Horror has long been fertile ground for storytelling that extends beyond the boundaries of the shimmering edges of the silver screen. It’s no secret as to why. If you can encompass the crowd in a real life mystery the horror can become real, leaving the audience with a muted, buzzing discontent they carry home with them and discuss on smoke breaks at work. Though, I’m not quite sure we’ve seen a story quite like this.
For 15 years Andrew Rork Getty of the Getty Oil Dynasty labored to create his perfect Horror vision to life personally overseeing the practical effects until he died at the of 47 of a hemorrhaging ulcer tragically never seeing his project come to life. He obsessed over it, at least in part because the visions in the film matched his own in life. He sank an estimated 5 million into the project leaving him in financial ruin as he obsessed over every frame, purportedly attempting to exorcise his own demons through the lens of a camera. The result is the story of a mentally challenged man Dennis (Fredrick Koehler) who lives with his brother John (Sean Patrick Flannery) in their parent’s estate. A demon (Michael Berryman) begins to appear to Dennis and with twisted logic and emotional coercion convince him to commit increasingly twisted acts of violence.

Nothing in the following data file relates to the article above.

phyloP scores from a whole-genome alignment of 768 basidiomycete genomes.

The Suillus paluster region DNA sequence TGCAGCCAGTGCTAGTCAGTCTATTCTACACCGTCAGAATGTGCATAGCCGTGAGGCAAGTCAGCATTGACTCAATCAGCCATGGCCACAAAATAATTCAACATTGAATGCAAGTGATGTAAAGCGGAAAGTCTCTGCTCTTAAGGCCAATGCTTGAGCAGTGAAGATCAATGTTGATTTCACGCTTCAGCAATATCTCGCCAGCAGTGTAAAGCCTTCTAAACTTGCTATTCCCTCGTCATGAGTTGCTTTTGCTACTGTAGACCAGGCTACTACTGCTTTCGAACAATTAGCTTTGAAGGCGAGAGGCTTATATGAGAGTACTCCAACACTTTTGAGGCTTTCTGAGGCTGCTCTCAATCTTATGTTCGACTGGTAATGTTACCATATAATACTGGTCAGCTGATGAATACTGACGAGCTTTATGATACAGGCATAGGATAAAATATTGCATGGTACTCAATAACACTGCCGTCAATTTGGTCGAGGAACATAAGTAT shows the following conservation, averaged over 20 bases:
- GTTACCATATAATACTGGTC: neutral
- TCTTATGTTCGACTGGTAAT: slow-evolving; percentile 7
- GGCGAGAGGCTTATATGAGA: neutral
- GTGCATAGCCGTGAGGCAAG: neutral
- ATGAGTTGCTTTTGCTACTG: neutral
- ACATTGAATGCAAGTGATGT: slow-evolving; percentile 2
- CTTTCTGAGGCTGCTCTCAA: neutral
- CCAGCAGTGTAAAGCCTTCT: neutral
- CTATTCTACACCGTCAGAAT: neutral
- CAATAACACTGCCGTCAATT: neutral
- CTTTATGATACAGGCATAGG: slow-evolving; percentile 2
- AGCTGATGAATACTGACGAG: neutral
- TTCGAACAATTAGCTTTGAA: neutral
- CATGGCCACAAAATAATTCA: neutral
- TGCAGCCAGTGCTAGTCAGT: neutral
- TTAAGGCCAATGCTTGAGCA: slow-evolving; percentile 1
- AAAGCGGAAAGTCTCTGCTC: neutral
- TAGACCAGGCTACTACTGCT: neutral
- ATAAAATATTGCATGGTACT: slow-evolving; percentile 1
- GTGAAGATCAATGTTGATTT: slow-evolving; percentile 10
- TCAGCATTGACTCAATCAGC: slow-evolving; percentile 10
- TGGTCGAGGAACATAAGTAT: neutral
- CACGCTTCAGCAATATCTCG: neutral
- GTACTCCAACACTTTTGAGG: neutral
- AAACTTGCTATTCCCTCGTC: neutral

The story of The Evil Within is a pretty straightforward horror tale and one most audiences are extremely familiar with. The outcast is sucked into a nightmarish world and is convinced either by themselves or some outside entity to commit atrocities. Nothing particularly special there, and what’s worse the story is very disjointed. Disjointed in the way you would expect from a first time, unfinished, potentially half crazed film maker to be.
However, this is something more going on in The Evil Within. The visuals are harrowing and disturbing, tinged with brooding emotional distress. Perhaps this could be in part chocked up to the real world seeping into the film and blurring the lines. Perhaps you might say that if you don’t know the story it wouldn’t be effective. But I contend that giant carnivorous spiders and a demon that unzips a man and crawls into his body, wearing it like a full body suit of flesh and bone visuals that applied correctly will work.
This is the right context for such things; The Evil Within is surreal, disjointed, darkly painted madness.